When the lad came he was sandwiched between my father whose nostrils seemed to flare with his anger, and a meek-looking man in a dirty suit of ma-ong, who kept wiping at his eyes with the back of his hand. The lad himself was sullen-looking creature. His face looked stony, and his hang-dog air was not repentant so much as sneering.
As always, in cases like this, you get keyed up to a moment telling yourself what you’ll do when the moment comes. And yet when the actual minute arrives, all of a sudden, you feel a change of heart. That is what happened in this case.
All of a sudden I seemed to be removed from this spot, this moment, this role. I watched as from distance the spectacle of myself, my brothers, and my mother ranged before the iron grills of the window. And I saw a lad, his head unshorn, uncombed on his bare feet, the dust of the city; and on his frame the careless dirty clothes of the unloved. And of a sudden, the itch went from my finers, the tingle from my ears, and my face resumed normal temperature again.
The Chinese who owned the shop and yard came also, and it was to him my father directed his tirade. Papa said, These are your men you could at least tell them how to behave… And the Chinese kept shaking his head, saying he would tell them next time, and that he does tell them but… and he would shake his head and cluck his tongue, and otherwise act the very sage of regret.
Then the man behind the boy, the dumpy little man with the dirty ma-ong suit came forward to me. He was actually crying! And he flung his pudgy short-fingered palms out from him and said, I am his father!
HE LOOKED at me, at my brothers, and at my mother, and the tears streaming from his eyes, and he would sniff his nose once in a while, and then swipe at his streaming eyes with his ma-ong sleeved arm.
Putting a hand on the shoulder of a young man, he pulled then pushed him forward at us. The boy’s father said, his face working with emotion: “slap him! Curse him and kick him! Do anything you wish.
“I am tired of trying to make him learn. I am a widower, my wife, his mother was killed, and I have to look for a living for him and four other brothers and sisters.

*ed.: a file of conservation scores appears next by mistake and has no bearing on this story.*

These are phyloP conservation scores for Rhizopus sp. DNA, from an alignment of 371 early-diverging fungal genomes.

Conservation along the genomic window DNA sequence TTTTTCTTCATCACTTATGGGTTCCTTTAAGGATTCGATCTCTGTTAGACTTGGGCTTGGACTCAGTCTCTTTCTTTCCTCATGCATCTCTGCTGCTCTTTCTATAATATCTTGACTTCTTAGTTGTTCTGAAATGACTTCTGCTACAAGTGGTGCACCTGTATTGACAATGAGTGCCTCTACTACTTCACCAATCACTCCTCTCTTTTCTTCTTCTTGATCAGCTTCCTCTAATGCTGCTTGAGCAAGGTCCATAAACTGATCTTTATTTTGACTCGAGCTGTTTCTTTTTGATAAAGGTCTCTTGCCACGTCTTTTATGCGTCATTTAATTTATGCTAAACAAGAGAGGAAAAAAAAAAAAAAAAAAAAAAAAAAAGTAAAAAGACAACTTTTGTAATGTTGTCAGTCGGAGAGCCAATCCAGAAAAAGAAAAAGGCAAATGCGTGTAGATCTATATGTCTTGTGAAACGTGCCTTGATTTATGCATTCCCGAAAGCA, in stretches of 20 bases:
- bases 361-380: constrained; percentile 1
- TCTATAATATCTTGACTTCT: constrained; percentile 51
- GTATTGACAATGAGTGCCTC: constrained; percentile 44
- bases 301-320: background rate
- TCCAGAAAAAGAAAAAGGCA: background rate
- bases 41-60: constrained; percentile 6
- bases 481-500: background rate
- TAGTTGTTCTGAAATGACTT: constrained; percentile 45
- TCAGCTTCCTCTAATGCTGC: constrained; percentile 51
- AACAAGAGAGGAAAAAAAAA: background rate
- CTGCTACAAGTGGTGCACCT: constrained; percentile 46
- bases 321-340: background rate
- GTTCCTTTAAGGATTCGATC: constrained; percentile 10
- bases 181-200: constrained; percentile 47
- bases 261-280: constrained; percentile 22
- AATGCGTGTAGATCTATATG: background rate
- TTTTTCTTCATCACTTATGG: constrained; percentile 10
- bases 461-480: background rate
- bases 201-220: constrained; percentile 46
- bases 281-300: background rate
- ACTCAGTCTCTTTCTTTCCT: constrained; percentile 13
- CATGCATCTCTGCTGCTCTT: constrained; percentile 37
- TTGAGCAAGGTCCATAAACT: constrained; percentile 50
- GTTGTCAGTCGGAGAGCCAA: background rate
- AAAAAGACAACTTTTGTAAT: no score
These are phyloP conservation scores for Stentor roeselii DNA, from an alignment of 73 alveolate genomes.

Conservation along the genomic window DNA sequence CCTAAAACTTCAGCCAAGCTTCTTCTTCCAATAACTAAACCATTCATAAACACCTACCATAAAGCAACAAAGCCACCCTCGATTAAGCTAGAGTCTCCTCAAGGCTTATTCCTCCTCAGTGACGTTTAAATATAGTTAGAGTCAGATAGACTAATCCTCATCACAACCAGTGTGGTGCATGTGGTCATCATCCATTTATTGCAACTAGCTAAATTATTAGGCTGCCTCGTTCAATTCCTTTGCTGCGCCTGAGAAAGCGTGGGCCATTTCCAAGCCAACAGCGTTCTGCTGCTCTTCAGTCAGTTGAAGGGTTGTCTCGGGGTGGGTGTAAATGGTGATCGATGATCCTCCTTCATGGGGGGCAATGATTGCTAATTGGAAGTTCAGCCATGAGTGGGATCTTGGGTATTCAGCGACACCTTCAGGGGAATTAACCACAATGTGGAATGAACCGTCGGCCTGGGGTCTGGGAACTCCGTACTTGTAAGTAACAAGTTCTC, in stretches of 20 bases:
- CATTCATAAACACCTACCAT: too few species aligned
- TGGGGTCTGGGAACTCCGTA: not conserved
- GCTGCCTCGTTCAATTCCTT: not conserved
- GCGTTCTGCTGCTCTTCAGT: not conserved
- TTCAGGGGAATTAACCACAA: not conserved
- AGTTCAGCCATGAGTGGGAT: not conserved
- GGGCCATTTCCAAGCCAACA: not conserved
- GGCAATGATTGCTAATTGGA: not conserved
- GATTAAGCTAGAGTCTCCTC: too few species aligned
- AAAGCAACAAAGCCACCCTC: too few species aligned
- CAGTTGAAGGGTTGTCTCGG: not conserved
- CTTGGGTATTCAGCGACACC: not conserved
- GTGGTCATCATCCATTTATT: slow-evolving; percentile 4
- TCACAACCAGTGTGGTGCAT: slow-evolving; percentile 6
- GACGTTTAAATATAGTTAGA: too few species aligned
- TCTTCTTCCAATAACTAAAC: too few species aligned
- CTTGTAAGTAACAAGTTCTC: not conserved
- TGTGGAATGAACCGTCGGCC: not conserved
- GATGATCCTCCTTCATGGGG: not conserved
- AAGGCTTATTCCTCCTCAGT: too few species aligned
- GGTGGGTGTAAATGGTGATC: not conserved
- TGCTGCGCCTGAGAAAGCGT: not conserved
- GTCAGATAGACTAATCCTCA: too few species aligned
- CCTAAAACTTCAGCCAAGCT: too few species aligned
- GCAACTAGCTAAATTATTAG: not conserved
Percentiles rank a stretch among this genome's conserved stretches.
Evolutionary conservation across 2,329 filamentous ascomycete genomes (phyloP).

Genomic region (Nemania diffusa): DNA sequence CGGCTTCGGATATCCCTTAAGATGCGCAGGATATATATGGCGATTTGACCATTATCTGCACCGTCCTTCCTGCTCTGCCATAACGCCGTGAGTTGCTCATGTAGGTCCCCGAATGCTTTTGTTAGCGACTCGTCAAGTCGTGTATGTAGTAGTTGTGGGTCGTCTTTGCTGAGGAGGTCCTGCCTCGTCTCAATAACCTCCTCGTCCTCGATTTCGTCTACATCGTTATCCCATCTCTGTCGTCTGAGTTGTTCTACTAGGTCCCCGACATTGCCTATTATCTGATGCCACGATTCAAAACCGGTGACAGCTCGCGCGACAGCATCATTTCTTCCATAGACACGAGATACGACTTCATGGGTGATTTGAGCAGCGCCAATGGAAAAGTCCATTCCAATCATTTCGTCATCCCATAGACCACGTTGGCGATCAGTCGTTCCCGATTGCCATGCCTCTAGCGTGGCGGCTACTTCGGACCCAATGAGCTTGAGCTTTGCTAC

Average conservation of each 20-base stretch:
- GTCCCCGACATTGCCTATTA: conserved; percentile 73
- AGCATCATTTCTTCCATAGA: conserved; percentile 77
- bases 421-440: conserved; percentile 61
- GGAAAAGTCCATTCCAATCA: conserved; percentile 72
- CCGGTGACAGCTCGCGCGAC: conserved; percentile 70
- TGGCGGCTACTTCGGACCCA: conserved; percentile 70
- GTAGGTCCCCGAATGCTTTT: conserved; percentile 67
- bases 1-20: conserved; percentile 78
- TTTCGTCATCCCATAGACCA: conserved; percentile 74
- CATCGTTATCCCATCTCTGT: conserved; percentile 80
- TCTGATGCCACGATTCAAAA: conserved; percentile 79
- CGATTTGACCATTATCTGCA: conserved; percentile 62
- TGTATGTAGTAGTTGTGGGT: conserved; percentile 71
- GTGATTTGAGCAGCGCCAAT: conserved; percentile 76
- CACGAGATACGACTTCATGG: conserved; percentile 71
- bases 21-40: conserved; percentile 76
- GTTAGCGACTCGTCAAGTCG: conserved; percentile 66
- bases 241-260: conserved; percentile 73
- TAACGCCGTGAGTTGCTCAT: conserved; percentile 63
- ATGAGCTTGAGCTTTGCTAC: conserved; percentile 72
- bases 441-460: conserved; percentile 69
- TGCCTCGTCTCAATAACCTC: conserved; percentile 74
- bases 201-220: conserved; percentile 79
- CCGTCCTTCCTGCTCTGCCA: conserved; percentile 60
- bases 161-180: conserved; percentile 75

“How can I be a mother of the same time too? Yet I have tried…”
The man sobbed, actually! And mother and I looked at each other in amusement, consternation, and skepticism.
“I have tried – “ the man continued, “And look what happens. He shames me, he disgraces me, he makes me cry here before you with the reality of how I have failed.”
My brothers left the window, disgust making them go away. And my father was forced into quiet by the fellow’s theatrics. The lad stood there, rubbing one dusty foot at the other, twisting his shirt, running his dirty fingers through his dusty dirty hair.
The father faced me, recognizing me as the party most offended, and kneeling down, tugged at my bakia, so suddenly I was surprised into surrendering into him. He straightened up, gave me my own bakia, and holding his son near me, much as you would hold a dressed chicken to a singeing flame, he said, “Strike him, make him bleed, maybe it will knock some sense into him.”
I took the bakia, replaced it on my foot, and said, “It is not our habit to strike people, and it is not necessary.”
The man let his son go, and the lad stood aside.
Mother also left us. Father and the Chinese were talking earnestly off the one side and their conversation had turned to used cars and current prices.
I was left alone to deal with this tearful man and his dullard son. I felt robbed of my own revenge, the joy of the punishment I had thought of meting stolen from me. Yet there was no way to stop the father’s profuse tears, and although I had longed for apology, this apology he was making was not making me feel mighty but miserable.
He was saying, “In school, the teachers tell me he won’t study. I put him to work here, and what does he do – go peeking into bathrooms at ladies whom he should respect, the way I have tried to teach him ladies should be respected.”
The man’s speech was a curious mixture of Tagalog and English. He must have been a man with ambition once. I looked at the lad, his son, and in my mind pictured the others, the brothers and sisters back at their home.
What happens to a man’s heart when all his dreams for himself and his sons are realized not in glory but in the sight of a lad of fourteen, his hair unshorn, his feet bare, his eyes sullen, downcast but rebellious.
I rejected the thoughts in my head as sentimental, saying to myself, the man is just putting on an act, those tears are mere show.
And yet I know the man was not acting. And there would be other days, other people. And he would cry, but – I looked again at his son – it would not improve that lad.
“I felt guilty in my heart of some fault, some vague shortcoming I had that was responsible for that lad’s being what he was, and what, I knew, he would surely be.
I turned away from the father and the son. I walked away. Looking back, I saw his face, his tears just drying, his eyes looking as though he would call me back.
But they turned, traced their back to the shop yard. As they walked, the man kept pushing his son, and the son sometimes stumbled. The Chinese called out to the father: Finish your job. The man wiped his eyes and nodded, then prodded his son again with a push.
Originally published in the Philippine Pen Anthology of Short Stories, 1962